UK Gov Report Summary


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UK Gov Report Summary

  1. 1. UK Gov Security Assessment puts Ubuntu in First Place CESG, the security arm of the UK government that assesses operating systems and software, has published its findings for all ‘End User Device’ operating systems (OSs). Based at GCHQ, they included OSs for laptops and mobile devices in their assessment, and for uses designated at “OFFICIAL” level in accordance with UK Government Security Classification Policy. This is roughly equivalent to a standard set of best practice security features. Any enterprise would be interested in implementing these to make sure that information is not leaked from their organisation. The security assessment included the following categories: ● ● ● ● ● ● ● ● ● ● ● ● VPN Disk Encryption Authentication Secure Boot Platform Integrity and Application Sandboxing Application Whitelisting Malicious Code Detection and Prevention Security Policy Enforcement External Interface Protection Device Update Policy Event Collection for Enterprise Analysis Incident Response No currently available operating system can meet all of these requirements. Ubuntu however, scores the highest in a direct comparison. A summary of the assessment is shown below:
  2. 2. Sections that were considered as having a “Significant Risk” are marked below as a red box; sections that have some notes about risks to be aware of are marked in orange; sections that passed the assessment are marked in green. Android 4.2 [1] VPN Disk Encrypti on Authenti cation Secure Boot Platfor m Integrity & Applicati on Sandbox Samsung Devices with Android 4.2[2] Apple iOS 6[3] Apple OSX 10.8 [4] Blackber ry 10.1 (EMM Corporat e) [5] Blackber ry 10.1 (EMM Regulate d) [6] Google Chrome OS 26 [7] Ubuntu 12.04 [8] Window s 7 and 8 [9] Window s 8 RT [10] Window s Phone 8 [11]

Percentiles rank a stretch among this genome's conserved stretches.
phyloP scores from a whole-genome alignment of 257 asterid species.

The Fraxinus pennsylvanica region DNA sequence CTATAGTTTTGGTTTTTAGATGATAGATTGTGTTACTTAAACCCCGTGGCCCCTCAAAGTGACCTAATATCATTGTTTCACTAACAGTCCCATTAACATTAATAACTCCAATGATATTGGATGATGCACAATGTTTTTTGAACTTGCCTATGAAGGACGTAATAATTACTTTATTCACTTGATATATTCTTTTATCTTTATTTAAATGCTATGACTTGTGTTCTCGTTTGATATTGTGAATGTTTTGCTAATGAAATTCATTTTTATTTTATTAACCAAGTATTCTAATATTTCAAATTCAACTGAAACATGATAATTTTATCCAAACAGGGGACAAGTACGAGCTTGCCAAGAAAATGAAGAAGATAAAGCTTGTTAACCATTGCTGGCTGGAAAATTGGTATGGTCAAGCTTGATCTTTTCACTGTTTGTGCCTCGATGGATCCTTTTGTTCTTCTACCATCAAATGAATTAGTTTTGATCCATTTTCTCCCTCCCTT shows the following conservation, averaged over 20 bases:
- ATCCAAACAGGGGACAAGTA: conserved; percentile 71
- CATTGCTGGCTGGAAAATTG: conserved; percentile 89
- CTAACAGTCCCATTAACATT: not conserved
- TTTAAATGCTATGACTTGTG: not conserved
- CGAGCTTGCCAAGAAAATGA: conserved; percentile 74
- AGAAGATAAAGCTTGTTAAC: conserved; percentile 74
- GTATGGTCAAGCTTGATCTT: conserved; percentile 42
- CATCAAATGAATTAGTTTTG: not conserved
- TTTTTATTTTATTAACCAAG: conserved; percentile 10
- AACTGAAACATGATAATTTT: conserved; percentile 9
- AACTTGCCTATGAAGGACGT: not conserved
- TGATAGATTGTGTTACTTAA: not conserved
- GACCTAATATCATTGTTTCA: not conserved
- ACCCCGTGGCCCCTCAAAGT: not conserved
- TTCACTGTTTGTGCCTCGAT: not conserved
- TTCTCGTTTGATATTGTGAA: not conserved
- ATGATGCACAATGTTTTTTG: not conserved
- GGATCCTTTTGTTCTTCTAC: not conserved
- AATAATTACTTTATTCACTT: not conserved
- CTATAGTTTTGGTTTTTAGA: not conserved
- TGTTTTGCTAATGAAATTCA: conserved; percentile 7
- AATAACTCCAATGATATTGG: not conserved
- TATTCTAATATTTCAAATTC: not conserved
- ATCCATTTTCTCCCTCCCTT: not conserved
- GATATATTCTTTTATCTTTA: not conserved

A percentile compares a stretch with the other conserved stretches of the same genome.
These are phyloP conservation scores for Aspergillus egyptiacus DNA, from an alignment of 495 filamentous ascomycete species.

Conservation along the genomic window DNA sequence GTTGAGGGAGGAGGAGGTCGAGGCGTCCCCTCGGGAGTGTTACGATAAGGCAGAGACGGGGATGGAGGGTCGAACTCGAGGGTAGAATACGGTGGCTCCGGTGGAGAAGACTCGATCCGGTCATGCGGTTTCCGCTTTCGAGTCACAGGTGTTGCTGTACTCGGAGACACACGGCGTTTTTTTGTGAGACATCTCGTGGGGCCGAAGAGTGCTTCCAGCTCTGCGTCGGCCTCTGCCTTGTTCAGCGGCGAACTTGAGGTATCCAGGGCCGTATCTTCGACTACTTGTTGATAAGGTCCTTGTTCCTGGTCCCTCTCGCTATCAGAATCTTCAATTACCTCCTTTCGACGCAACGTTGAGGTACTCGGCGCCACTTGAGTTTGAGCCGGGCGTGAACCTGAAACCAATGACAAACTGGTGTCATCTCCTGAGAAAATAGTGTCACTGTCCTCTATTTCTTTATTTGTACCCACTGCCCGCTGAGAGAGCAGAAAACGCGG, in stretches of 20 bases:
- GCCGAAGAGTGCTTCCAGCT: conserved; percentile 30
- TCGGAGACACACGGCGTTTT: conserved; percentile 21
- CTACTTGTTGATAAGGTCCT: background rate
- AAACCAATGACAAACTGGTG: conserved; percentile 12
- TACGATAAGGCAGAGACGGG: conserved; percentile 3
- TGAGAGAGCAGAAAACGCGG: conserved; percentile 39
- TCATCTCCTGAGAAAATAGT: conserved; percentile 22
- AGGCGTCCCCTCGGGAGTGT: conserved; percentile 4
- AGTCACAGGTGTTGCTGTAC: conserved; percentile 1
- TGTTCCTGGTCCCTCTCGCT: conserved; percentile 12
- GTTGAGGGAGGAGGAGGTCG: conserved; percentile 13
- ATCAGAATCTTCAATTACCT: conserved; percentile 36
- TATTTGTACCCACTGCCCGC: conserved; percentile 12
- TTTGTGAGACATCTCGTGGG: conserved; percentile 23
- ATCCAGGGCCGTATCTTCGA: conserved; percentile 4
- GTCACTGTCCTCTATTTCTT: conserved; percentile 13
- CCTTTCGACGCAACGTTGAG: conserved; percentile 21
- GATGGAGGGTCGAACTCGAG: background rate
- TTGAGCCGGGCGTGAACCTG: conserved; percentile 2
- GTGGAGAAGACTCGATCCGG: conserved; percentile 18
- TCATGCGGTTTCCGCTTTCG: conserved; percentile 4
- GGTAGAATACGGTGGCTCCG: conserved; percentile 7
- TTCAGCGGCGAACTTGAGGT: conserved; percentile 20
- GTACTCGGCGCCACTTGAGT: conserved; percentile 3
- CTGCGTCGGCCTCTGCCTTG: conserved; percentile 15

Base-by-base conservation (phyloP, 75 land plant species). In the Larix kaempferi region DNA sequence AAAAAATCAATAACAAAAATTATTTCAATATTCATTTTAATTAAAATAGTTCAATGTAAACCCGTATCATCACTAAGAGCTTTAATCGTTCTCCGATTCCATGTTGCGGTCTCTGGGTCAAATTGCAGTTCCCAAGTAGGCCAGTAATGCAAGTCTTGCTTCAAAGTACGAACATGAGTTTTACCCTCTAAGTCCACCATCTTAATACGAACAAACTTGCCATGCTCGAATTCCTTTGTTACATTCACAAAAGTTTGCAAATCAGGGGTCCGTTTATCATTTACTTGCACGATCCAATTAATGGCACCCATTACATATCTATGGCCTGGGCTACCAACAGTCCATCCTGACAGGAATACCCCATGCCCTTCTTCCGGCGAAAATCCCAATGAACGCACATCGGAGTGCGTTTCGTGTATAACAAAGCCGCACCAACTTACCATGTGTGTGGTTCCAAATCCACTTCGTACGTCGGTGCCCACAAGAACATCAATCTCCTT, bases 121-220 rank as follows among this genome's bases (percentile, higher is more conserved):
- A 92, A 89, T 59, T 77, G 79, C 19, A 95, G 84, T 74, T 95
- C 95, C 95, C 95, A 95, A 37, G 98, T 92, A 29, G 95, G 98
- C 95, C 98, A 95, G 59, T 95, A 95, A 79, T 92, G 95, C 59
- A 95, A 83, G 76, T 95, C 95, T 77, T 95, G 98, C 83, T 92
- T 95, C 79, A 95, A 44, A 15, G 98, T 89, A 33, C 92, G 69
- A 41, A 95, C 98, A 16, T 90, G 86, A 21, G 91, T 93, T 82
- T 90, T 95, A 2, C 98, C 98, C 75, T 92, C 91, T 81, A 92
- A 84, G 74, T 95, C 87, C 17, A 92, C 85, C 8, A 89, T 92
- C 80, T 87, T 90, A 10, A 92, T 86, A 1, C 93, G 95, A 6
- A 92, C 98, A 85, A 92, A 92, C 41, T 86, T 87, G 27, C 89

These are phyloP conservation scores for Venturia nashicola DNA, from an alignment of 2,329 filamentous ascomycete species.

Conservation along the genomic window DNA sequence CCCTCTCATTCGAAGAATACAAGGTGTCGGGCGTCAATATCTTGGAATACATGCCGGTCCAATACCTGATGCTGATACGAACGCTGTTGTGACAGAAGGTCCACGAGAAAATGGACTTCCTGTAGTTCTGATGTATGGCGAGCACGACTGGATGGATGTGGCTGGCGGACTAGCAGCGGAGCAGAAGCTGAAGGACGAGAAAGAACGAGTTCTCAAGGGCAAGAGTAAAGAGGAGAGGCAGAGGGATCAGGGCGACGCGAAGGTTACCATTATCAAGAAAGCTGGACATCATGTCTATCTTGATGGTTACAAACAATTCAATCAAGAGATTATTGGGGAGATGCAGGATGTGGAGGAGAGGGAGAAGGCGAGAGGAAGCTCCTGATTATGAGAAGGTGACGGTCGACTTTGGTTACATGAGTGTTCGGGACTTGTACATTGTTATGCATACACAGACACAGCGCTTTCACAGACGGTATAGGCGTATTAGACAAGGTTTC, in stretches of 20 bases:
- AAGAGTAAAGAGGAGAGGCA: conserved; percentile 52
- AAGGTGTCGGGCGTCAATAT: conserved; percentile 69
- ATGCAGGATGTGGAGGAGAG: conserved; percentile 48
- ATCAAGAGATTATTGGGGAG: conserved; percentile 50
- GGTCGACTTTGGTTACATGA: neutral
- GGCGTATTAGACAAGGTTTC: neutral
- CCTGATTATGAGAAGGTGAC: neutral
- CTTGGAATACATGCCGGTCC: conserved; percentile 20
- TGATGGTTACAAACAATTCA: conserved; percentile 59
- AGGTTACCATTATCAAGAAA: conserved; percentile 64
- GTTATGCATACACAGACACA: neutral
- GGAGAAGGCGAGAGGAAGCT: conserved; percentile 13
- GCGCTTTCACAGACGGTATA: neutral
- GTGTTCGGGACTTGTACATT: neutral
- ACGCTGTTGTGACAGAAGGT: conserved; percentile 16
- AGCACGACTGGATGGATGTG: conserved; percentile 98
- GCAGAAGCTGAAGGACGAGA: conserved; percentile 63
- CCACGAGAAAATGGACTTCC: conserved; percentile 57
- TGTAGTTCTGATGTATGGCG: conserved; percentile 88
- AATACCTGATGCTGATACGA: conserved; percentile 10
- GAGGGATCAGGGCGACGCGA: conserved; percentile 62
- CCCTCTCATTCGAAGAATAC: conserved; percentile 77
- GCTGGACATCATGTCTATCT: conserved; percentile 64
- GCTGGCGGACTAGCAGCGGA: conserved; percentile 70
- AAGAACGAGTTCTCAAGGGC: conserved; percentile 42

3. 3. ing Applicati on Whitelis ting Maliciou s Code Detectio n and Preventi on Security Policy Enforce ment External Interfac e Protecti on Device Update Policy Event Collectio n for Enterpri
  4. 4. -se Analysis Incident Respons e GREEN 5 9 7 8 5 9 8 9 8 7 7 ORANGE 6 2 4 4 6 2 3 3 4 4 3 RED 1 1 1 0 1 1 1 0 0 1 2 As you can see from the table the only OS that passes as many as 9 requirements without any “Significant Risks” as independently assessed by CESG is Ubuntu 12.04 LTS. So, what about the 3 sections that have comments: VPN, Disk Encryption and Secure Boot? VPN The comments made by CESG were that “The built-in VPN has not been independently assured to Foundation Grade.” This means that the software does meet all the technical requirements of security to pass the assessment, but that the software itself has not been independently assessed to make sure that it hasn’t been tampered with during the development process. You can also see from the comments made on each detailed assessment that nobody meets this requirement fully at this time. The best you can hope for is technical compliance with independent assessment pending, which is the case for Ubuntu 12.04 or independent assessment complete but missing technical features, like Windows 8, for example. The independent assessment work for Ubuntu is being carried out by a partner and we expect CESG to provide additional guidance for meeting this requirement fully, in due course. We expect that this will be also available in time for the upcoming release of Ubuntu